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  • Originally published 07/12/2018

    Whose Medieval Studies?

    Medieval studies groups say a major conference is trying to limit the number of diverse voices and topics. The debate is part of a bigger fight over whether medieval studies should remain a fundamentally European field.

  • Originally published 07/09/2018

    Where Historians Work

    The American Historical Association this week launches Where Historians Work an online tool tracking career outcomes for the more than 8,500 historians who earned their Ph.D.s at U.S. institutions between 2004 and 2014.

  • Originally published 06/20/2018

    Rejecting AP Courses

    Eight private schools in Washington area -- including St. Albans and Sidwell Friends -- announce they will stop offering Advanced Placement courses.

  • Originally published 04/17/2018

    Class Dismissed

    Steve Fraser

    Class Conflict in Red State America

  • Originally published 04/09/2018

    Textbook Racism

    Donald Yacovone

    How scholars sustained white supremacy.

  • Originally published 01/06/2018

    Teaching Conservatism in the Age of Trump

    Historians who teach U.S. conservatism say their jobs got a lot harder last year but that Trump's presidency also provides new opportunities for student engagement.

  • Originally published 12/14/2017

    Apparent Relief for Grad Students

    Reports indicate congressional negotiators have dropped repeal of tax-exempt tuition waivers for graduate students and other provisions affecting higher ed from final tax-reform bill.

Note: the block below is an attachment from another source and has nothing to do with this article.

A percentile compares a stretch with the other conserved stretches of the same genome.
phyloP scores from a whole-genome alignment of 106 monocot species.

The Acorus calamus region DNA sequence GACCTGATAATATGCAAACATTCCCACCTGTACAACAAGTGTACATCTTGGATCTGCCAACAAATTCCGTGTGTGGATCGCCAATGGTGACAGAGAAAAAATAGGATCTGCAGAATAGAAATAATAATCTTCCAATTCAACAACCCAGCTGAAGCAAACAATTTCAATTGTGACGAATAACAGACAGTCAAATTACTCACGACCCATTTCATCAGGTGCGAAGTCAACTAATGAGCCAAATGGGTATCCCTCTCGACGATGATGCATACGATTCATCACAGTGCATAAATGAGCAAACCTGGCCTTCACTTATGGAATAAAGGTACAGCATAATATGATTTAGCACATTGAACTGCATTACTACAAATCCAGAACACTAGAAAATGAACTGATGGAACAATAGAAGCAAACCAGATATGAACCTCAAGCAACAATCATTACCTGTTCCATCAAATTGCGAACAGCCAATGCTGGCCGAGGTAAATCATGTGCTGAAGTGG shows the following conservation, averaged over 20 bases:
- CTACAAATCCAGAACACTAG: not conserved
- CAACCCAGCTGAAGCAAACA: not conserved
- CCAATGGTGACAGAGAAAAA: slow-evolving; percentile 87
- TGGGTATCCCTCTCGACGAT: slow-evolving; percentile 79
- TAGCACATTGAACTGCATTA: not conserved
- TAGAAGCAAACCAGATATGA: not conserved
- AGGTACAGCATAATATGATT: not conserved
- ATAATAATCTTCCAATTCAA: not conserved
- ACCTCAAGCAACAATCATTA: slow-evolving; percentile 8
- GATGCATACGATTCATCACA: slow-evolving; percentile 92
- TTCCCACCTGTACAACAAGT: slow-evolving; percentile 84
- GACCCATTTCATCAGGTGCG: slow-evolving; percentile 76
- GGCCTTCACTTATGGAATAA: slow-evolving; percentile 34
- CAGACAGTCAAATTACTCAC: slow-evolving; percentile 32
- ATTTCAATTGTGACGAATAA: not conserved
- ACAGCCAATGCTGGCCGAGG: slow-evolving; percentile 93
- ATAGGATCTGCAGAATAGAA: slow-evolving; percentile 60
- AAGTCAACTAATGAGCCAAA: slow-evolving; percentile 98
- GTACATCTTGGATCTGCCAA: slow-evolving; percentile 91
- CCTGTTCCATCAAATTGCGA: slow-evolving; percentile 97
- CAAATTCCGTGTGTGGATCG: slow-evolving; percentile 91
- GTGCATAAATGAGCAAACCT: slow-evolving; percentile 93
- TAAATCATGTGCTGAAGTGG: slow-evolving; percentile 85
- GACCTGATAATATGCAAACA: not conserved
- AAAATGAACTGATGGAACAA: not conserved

• Originally published 12/04/2017

    When the Robots Take Our Jobs

    Greta de Jong

    Majoring in STEM fields might teach students how to build robots, but studying history will teach them what to do when the robots take their jobs.

  • Originally published 11/07/2017

    Anti-Semitism Isn’t Rampant on College Campuses

    Barry Trachtenberg

    Students who engage in speech critical of Israeli policy are largely motivated by their concern for Palestinian human rights. They are not motivated by anti-Semitic hate.

  • Originally published 10/27/2017

    Your High School Wasn’t Like This!

    Mike McQuillan

    A unique New York City school sends teens citywide seeking answers to questions involving social justice issues.

  • Originally published 09/15/2017

    Textbook featuring Israeli flag raises ire in Egypt

    Study book for eight graders shows the Israeli flag instead of the Palestinian one on a map of the Middle East, causing the Education Ministry in the country to order the removal of the controversial page from the book and bar it from further distribution while it investigates the matter.

  • Originally published 06/05/2017

    Humanities Majors Drop

    Among majors within the humanities, the largest declines were among English and history -- disciplines that are traditionally the most popular in the humanities. They saw a combined drop of 10 percent in 2015 and a 16 percent drop from 2012 to 2015.